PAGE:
Maintain straight arms along the sides of your body, shoulders back and down away from your ears, and palms facing front. Stay here for at least three deep breaths. On each exhale, focus on elongating your body by bringing the top of your head up to the sky and pushing the soles of your feet deeper into the earth.
Kneel and take a seat on your knees. Lean forward, buttocks on heels, and place your forehead on the floor. Place your arms close to your legs, palms facing up. Slowly and thoroughly inhale and exhale for at least eight breaths.
Try this version if you find it difficult to lay your forehead on the floor. Kneel and take a seat on your knees, slightly apart. Lean forward, fold your arms on the floor before you, and rest your forehead on your arms. Slowly and thoroughly inhale and exhale for at least eight breaths.
Extended Puppy Pose
Your body is in a straight line from head to heels. Slide your shoulder blades down your spine, pressing them into your back and pushing the space between your shoulder blades upwards towards the ceiling. Thigh muscles should be flexed, and the tailbone should be stretched towards the heels.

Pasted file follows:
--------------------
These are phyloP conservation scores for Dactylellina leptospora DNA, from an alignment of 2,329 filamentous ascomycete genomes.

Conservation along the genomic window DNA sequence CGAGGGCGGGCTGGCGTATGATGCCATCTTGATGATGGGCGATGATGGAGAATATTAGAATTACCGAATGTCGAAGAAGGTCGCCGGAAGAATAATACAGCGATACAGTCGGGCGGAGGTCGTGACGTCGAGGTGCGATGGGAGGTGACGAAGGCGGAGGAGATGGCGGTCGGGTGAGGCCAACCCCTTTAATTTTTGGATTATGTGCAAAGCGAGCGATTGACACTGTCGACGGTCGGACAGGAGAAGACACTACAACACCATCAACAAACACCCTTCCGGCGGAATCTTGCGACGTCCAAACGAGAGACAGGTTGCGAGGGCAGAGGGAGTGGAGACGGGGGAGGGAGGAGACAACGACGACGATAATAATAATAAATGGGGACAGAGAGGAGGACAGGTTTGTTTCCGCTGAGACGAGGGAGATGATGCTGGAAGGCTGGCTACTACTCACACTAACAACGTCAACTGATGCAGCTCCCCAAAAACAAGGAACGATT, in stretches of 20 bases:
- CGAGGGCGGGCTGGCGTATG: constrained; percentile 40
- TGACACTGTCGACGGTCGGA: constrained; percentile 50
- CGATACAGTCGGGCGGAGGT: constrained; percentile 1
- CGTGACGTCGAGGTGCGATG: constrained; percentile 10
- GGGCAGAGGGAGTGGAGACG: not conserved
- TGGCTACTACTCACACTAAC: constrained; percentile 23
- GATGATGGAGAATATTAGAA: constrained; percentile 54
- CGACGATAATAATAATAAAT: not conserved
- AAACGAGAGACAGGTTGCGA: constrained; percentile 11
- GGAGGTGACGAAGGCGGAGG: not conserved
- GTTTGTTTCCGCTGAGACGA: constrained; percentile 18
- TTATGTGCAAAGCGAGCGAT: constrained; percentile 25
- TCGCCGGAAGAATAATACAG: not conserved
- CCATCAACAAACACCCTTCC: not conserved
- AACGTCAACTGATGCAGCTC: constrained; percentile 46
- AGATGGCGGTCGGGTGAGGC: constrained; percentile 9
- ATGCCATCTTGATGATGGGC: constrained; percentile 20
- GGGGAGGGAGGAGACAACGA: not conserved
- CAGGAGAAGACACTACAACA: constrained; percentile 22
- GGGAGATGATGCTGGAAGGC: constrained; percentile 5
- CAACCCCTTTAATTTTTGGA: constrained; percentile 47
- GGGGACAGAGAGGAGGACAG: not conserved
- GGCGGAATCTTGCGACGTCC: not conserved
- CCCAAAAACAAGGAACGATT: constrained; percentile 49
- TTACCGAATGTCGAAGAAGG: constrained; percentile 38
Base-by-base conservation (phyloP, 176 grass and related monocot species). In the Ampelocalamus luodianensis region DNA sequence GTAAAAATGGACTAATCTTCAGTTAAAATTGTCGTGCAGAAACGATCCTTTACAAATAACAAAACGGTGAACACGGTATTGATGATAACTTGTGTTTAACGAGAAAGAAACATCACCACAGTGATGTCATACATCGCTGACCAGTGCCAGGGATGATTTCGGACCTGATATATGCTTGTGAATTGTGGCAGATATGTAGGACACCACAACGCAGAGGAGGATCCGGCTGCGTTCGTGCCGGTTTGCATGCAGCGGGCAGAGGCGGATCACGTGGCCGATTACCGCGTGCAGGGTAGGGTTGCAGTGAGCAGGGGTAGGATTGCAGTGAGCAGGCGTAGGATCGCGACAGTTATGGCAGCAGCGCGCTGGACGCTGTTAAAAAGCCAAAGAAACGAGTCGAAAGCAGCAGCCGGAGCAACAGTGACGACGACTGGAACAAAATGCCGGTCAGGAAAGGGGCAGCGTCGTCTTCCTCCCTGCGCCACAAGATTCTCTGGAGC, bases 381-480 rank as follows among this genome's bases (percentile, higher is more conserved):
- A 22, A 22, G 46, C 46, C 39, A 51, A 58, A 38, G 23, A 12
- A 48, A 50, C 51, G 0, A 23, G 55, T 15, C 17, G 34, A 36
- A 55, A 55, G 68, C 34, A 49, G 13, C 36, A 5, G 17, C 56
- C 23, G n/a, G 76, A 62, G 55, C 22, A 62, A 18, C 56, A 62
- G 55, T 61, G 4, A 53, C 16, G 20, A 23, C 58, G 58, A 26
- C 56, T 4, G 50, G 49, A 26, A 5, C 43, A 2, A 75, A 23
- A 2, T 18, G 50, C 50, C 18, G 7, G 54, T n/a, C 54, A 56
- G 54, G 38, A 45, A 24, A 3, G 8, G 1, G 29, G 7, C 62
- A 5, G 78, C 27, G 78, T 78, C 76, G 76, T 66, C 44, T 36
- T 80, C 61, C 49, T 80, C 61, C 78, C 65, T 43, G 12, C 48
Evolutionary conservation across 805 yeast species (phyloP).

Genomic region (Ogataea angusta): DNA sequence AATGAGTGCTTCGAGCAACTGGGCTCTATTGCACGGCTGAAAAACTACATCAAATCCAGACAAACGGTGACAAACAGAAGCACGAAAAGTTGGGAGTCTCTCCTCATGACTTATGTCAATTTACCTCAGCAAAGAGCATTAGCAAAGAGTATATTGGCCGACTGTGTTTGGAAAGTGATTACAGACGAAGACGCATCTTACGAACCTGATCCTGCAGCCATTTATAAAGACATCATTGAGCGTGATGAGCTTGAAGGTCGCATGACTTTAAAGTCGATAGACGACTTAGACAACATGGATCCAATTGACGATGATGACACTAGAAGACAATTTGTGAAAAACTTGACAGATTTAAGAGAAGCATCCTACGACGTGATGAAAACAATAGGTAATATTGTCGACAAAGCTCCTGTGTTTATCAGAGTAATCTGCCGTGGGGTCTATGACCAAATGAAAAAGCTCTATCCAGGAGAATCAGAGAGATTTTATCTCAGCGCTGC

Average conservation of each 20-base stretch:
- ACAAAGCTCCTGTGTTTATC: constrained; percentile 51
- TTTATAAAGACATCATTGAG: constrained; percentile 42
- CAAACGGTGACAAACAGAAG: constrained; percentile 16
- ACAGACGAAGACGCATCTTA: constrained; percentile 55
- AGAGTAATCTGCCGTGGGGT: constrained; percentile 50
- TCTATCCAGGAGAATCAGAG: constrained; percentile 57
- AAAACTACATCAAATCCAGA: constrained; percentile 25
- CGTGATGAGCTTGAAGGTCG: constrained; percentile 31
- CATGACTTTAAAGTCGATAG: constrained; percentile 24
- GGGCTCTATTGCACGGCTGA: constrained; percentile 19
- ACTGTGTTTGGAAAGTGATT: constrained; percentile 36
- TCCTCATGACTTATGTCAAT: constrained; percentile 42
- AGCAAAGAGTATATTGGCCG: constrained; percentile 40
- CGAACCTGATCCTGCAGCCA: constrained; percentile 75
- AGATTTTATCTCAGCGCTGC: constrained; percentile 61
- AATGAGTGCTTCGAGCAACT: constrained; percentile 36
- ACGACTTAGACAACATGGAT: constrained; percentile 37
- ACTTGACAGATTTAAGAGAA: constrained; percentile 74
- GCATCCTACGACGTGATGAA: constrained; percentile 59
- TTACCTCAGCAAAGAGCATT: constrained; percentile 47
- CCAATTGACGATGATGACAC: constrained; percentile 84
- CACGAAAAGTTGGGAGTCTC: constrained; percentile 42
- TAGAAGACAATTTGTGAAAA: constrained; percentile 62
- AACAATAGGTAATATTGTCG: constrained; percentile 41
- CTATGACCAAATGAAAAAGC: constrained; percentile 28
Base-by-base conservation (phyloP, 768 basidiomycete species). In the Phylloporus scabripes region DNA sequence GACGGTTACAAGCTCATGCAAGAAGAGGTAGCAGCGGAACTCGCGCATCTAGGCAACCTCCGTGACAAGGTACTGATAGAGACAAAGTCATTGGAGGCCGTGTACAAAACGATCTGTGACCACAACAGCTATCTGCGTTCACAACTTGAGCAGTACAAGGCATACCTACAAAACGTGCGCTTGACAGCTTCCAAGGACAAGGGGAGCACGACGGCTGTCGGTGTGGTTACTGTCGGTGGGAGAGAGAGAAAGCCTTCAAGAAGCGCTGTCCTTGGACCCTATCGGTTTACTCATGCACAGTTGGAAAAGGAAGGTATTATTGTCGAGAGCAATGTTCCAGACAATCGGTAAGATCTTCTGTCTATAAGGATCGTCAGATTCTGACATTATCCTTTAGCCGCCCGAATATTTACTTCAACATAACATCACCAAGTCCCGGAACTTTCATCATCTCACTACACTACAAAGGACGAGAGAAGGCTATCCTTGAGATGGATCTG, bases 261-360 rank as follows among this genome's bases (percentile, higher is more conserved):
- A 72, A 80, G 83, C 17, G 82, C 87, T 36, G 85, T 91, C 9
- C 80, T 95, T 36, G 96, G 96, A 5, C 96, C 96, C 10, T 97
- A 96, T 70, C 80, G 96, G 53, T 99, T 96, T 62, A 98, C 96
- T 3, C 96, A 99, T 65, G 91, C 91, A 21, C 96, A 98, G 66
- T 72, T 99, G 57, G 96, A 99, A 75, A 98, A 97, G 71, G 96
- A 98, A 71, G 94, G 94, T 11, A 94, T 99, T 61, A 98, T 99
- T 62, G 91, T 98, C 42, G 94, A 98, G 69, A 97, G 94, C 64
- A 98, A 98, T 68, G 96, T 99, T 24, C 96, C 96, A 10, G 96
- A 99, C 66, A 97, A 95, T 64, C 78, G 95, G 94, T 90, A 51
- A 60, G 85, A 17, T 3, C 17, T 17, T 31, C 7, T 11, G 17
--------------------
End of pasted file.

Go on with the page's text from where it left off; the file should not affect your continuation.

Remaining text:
Use a yoga block for a more intense stretch. Push the floor (or block) down evenly with your palms as if you were pressing your heels against a wall. Bring the legs together but do not move them. This strengthens and stabilizes the core. Your jaw should be relaxed as you look forward toward the floor. The breathing is calm and regular. This position can be held for as little as five breaths or a few minutes.
Suppose you or a loved one find that these exercises help them maintain body awareness or relieve anxiety and stress. In that case, it may be worth considering participating in more organized yoga classes where you or they can benefit from a safe, supportive, and structured environment.
Either way, although PTSD is a mental illness that requires a multifaceted response, yoga’s healing effect on PTSD cannot be understated, and it will likely fit into most individuals’ treatment plans as it is an effective tool that can treat PTSD on a multitude of levels.